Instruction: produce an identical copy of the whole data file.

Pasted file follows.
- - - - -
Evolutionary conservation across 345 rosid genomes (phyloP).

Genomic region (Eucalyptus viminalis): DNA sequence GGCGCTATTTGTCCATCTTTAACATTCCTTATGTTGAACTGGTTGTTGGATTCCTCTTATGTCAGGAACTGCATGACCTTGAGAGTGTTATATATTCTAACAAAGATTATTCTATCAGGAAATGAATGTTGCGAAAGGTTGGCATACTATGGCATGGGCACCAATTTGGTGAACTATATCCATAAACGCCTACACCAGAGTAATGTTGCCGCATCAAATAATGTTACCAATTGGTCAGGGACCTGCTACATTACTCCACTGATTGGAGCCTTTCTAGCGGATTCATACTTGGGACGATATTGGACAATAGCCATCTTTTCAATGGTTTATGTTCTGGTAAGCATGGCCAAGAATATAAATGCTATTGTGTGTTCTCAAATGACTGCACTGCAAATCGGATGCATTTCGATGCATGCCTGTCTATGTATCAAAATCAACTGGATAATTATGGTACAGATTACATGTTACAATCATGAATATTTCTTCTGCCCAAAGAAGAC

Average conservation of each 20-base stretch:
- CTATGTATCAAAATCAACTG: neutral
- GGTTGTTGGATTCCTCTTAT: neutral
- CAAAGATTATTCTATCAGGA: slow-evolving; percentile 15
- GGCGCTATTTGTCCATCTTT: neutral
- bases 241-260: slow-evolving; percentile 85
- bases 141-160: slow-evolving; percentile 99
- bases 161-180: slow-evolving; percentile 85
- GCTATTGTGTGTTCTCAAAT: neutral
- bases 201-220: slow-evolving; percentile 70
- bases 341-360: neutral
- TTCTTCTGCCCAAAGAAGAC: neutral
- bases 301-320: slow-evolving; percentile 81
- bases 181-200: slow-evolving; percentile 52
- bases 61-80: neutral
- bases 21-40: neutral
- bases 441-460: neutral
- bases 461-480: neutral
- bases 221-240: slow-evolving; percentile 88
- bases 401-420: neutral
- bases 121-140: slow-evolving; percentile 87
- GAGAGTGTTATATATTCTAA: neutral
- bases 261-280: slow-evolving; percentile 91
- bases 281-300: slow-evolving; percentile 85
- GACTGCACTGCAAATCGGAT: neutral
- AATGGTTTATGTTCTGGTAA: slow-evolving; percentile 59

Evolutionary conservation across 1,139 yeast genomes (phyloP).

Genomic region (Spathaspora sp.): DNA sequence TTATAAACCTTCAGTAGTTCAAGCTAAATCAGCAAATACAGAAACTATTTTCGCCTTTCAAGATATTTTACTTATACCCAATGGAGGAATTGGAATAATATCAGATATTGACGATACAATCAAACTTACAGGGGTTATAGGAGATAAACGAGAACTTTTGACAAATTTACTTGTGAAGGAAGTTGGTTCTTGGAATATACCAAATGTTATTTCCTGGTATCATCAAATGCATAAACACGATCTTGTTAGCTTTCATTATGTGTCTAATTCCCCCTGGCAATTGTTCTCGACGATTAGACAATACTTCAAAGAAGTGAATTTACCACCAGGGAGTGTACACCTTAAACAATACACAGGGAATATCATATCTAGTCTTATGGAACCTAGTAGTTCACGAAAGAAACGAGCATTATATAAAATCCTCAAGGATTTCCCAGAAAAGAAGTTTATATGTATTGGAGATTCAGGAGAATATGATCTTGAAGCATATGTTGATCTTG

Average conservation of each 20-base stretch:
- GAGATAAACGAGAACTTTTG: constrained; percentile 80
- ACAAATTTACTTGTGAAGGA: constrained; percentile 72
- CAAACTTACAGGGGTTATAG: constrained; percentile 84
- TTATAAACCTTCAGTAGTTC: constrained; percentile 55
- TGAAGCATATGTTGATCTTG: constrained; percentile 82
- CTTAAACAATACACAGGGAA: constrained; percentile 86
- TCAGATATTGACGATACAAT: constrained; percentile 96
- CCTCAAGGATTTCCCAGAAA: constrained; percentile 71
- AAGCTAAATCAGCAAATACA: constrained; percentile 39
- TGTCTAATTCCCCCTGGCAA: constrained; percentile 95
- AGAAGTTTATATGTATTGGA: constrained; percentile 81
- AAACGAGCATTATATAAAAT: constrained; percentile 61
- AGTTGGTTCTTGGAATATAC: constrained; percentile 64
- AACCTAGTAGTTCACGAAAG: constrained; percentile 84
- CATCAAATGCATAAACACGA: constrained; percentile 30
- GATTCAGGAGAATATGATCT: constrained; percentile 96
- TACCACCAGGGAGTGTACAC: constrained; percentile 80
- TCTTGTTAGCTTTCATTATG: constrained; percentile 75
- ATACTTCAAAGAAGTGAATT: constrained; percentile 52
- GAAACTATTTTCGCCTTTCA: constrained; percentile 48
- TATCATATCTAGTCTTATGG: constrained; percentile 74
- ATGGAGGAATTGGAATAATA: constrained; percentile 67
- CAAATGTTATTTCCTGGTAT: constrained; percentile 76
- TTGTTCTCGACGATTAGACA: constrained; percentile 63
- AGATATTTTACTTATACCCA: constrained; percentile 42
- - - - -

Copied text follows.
Evolutionary conservation across 345 rosid genomes (phyloP).

Genomic region (Eucalyptus viminalis): DNA sequence GGCGCTATTTGTCCATCTTTAACATTCCTTATGTTGAACTGGTTGTTGGATTCCTCTTATGTCAGGAACTGCATGACCTTGAGAGTGTTATATATTCTAACAAAGATTATTCTATCAGGAAATGAATGTTGCGAAAGGTTGGCATACTATGGCATGGGCACCAATTTGGTGAACTATATCCATAAACGCCTACACCAGAGTAATGTTGCCGCATCAAATAATGTTACCAATTGGTCAGGGACCTGCTACATTACTCCACTGATTGGAGCCTTTCTAGCGGATTCATACTTGGGACGATATTGGACAATAGCCATCTTTTCAATGGTTTATGTTCTGGTAAGCATGGCCAAGAATATAAATGCTATTGTGTGTTCTCAAATGACTGCACTGCAAATCGGATGCATTTCGATGCATGCCTGTCTATGTATCAAAATCAACTGGATAATTATGGTACAGATTACATGTTACAATCATGAATATTTCTTCTGCCCAAAGAAGAC

Average conservation of each 20-base stretch:
- CTATGTATCAAAATCAACTG: neutral
- GGTTGTTGGATTCCTCTTAT: neutral
- CAAAGATTATTCTATCAGGA: slow-evolving; percentile 15
- GGCGCTATTTGTCCATCTTT: neutral
- bases 241-260: slow-evolving; percentile 85
- bases 141-160: slow-evolving; percentile 99
- bases 161-180: slow-evolving; percentile 85
- GCTATTGTGTGTTCTCAAAT: neutral
- bases 201-220: slow-evolving; percentile 70
- bases 341-360: neutral
- TTCTTCTGCCCAAAGAAGAC: neutral
- bases 301-320: slow-evolving; percentile 81
- bases 181-200: slow-evolving; percentile 52
- bases 61-80: neutral
- bases 21-40: neutral
- bases 441-460: neutral
- bases 461-480: neutral
- bases 221-240: slow-evolving; percentile 88
- bases 401-420: neutral
- bases 121-140: slow-evolving; percentile 87
- GAGAGTGTTATATATTCTAA: neutral
- bases 261-280: slow-evolving; percentile 91
- bases 281-300: slow-evolving; percentile 85
- GACTGCACTGCAAATCGGAT: neutral
- AATGGTTTATGTTCTGGTAA: slow-evolving; percentile 59

Evolutionary conservation across 1,139 yeast genomes (phyloP).

Genomic region (Spathaspora sp.): DNA sequence TTATAAACCTTCAGTAGTTCAAGCTAAATCAGCAAATACAGAAACTATTTTCGCCTTTCAAGATATTTTACTTATACCCAATGGAGGAATTGGAATAATATCAGATATTGACGATACAATCAAACTTACAGGGGTTATAGGAGATAAACGAGAACTTTTGACAAATTTACTTGTGAAGGAAGTTGGTTCTTGGAATATACCAAATGTTATTTCCTGGTATCATCAAATGCATAAACACGATCTTGTTAGCTTTCATTATGTGTCTAATTCCCCCTGGCAATTGTTCTCGACGATTAGACAATACTTCAAAGAAGTGAATTTACCACCAGGGAGTGTACACCTTAAACAATACACAGGGAATATCATATCTAGTCTTATGGAACCTAGTAGTTCACGAAAGAAACGAGCATTATATAAAATCCTCAAGGATTTCCCAGAAAAGAAGTTTATATGTATTGGAGATTCAGGAGAATATGATCTTGAAGCATATGTTGATCTTG

Average conservation of each 20-base stretch:
- GAGATAAACGAGAACTTTTG: constrained; percentile 80
- ACAAATTTACTTGTGAAGGA: constrained; percentile 72
- CAAACTTACAGGGGTTATAG: constrained; percentile 84
- TTATAAACCTTCAGTAGTTC: constrained; percentile 55
- TGAAGCATATGTTGATCTTG: constrained; percentile 82
- CTTAAACAATACACAGGGAA: constrained; percentile 86
- TCAGATATTGACGATACAAT: constrained; percentile 96
- CCTCAAGGATTTCCCAGAAA: constrained; percentile 71
- AAGCTAAATCAGCAAATACA: constrained; percentile 39
- TGTCTAATTCCCCCTGGCAA: constrained; percentile 95
- AGAAGTTTATATGTATTGGA: constrained; percentile 81
- AAACGAGCATTATATAAAAT: constrained; percentile 61
- AGTTGGTTCTTGGAATATAC: constrained; percentile 64
- AACCTAGTAGTTCACGAAAG: constrained; percentile 84
- CATCAAATGCATAAACACGA: constrained; percentile 30
- GATTCAGGAGAATATGATCT: constrained; percentile 96
- TACCACCAGGGAGTGTACAC: constrained; percentile 80
- TCTTGTTAGCTTTCATTATG: constrained; percentile 75
- ATACTTCAAAGAAGTGAATT: constrained; percentile 52
- GAAACTATTTTCGCCTTTCA: constrained; percentile 48
- TATCATATCTAGTCTTATGG: constrained; percentile 74
- ATGGAGGAATTGGAATAATA: constrained; percentile 67
- CAAATGTTATTTCCTGGTAT: constrained; percentile 76
- TTGTTCTCGACGATTAGACA: constrained; percentile 63
- AGATATTTTACTTATACCCA: constrained; percentile 42